Secret of Evermore is a game about a boy with a dog. They live in a terrifyingly boring town called “Podunk”. The only thing to do in Podunk is to see terrible films at a rotten cinema. This is all the pleasure the kid knows: terrible B-movies. Since they’re all he knows, of course, he’s obtained a sweet taste for sour stuff. (The same could be said of all RPG fans of the time. Hmm! We might just have an unintentional metaphor.) He quotes space captains and zombie-slayers in much of his dialogue — which is sometimes monologue, because we get the impression that the dog isn’t really listening. His dog is a dog. The dog basically does things that dogs do, like sniffing the ground. Early on, the story makes a cute little curtsy, and deems the dog “Important”: it’s because the dog is chasing a cat that the boy ends up in some old creepy mansion. In the dark, he stumbles on a machine. In minutes, he’s inside some orbital space-station thing. An old bald man sees the boy, greets him, gets nervous, and leads him to a door. The door happens to lead the bewildered boy to an escape pod that crashes to the surface of a prehistoric jungle. The boy regroups with his dog, now transformed from a little yappy mutt to a broad-shouldered wolf-like animal-contraption.

The adventure begins.

It turns out that the prehistoric jungle is just one of the four worlds in “Evermore”, a synthetic planet created by a group of intelligentsia who found life in Podunk too boring to bear. Each of the world’s creators lords over one region of the world: there’s the prehistoric Prehistoria, the Roman megalopolis-like Antiqua, the dark-ages dungeons-and-dragons-and-decadence of Gothica, and the orbital space station Omnitopia. Fantastic as these places are, the boy will spend the duration of the game trying to get out of Evermore and back into Podunk, though not until after uncovering the “Secret”: all of the creators of Evermore kind of want to go back, too. It’s just that they can’t. This is where the adventure comes into play.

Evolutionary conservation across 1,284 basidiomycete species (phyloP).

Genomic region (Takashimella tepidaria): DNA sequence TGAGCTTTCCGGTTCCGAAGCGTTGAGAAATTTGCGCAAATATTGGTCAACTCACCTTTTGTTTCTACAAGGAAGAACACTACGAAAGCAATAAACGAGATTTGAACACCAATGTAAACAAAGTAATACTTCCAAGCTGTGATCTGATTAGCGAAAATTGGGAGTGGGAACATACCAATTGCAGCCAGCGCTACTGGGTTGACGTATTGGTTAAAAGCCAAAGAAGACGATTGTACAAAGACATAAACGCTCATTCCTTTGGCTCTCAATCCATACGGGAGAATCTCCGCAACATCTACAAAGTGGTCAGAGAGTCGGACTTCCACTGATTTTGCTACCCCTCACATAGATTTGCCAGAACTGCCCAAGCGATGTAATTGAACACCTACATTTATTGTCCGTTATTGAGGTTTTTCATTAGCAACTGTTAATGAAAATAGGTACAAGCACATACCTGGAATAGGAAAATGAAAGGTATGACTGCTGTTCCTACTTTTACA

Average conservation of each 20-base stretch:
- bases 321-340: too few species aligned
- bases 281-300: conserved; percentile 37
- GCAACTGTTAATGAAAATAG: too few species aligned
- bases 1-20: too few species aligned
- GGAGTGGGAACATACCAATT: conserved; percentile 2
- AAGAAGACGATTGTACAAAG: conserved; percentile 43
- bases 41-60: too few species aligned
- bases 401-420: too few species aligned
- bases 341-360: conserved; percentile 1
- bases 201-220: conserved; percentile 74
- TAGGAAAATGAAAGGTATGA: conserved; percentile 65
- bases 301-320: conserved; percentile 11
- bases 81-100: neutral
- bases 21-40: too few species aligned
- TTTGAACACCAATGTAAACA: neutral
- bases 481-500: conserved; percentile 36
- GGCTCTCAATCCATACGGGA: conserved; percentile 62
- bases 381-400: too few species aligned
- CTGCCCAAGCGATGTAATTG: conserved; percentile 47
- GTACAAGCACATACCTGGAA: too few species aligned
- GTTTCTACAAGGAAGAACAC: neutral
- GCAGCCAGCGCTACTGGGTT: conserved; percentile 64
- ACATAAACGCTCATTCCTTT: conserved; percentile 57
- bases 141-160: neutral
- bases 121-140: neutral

According to the Wikipedia page that shares the same title as this game, the concept of a young boy questing through worlds inspired by b-movies was “dictated from overseas”. What that truly means, no one knows. Was it Square Japan’s idea? Whatever the case, there are a million ways it could have gone wrong. It didn’t go wrong. Secret of Evermore is a masterpiece of flow. The prehistoric world is just barbaric enough — our hero wields a bone in lieu of a sword — to warm us up to the action. The on-the-fly tutorial is invisible. Eventually, we’re in the ancient-Roman kind of world, with cliffs and Mediterranean vistas and caves and temples. There’s more adventure in the second world of Secret of Evermore than in most other games of the time, anchored by vast environments that, unlike the field segments in all other “Japanese RPGs”, each contain a minimum of one shockingly personable gimmick. In Antiqua, for example, there’s an enormous, gray, desolate desert. You can cross the desert on foot, or you can offer a specific precious item to a skeleton in a rowboat in exchange for a quick trip across the sand. The quirks, here, split like a skill tree in a real-time-strategy game: if you don’t have the medallion the skeleton requests, you’ll have to walk. If you walk, you lose hit points as time passes. The desert is many screens wide and many hundreds of screens tall. There are several oases in the desert, located at seemingly random points. Enter one to recover all of your hit points. Monsters dot the desert as well. They’ll follow you. Eventually, walking (or running) across the desert comes to feel really hopeless and kind of depressing.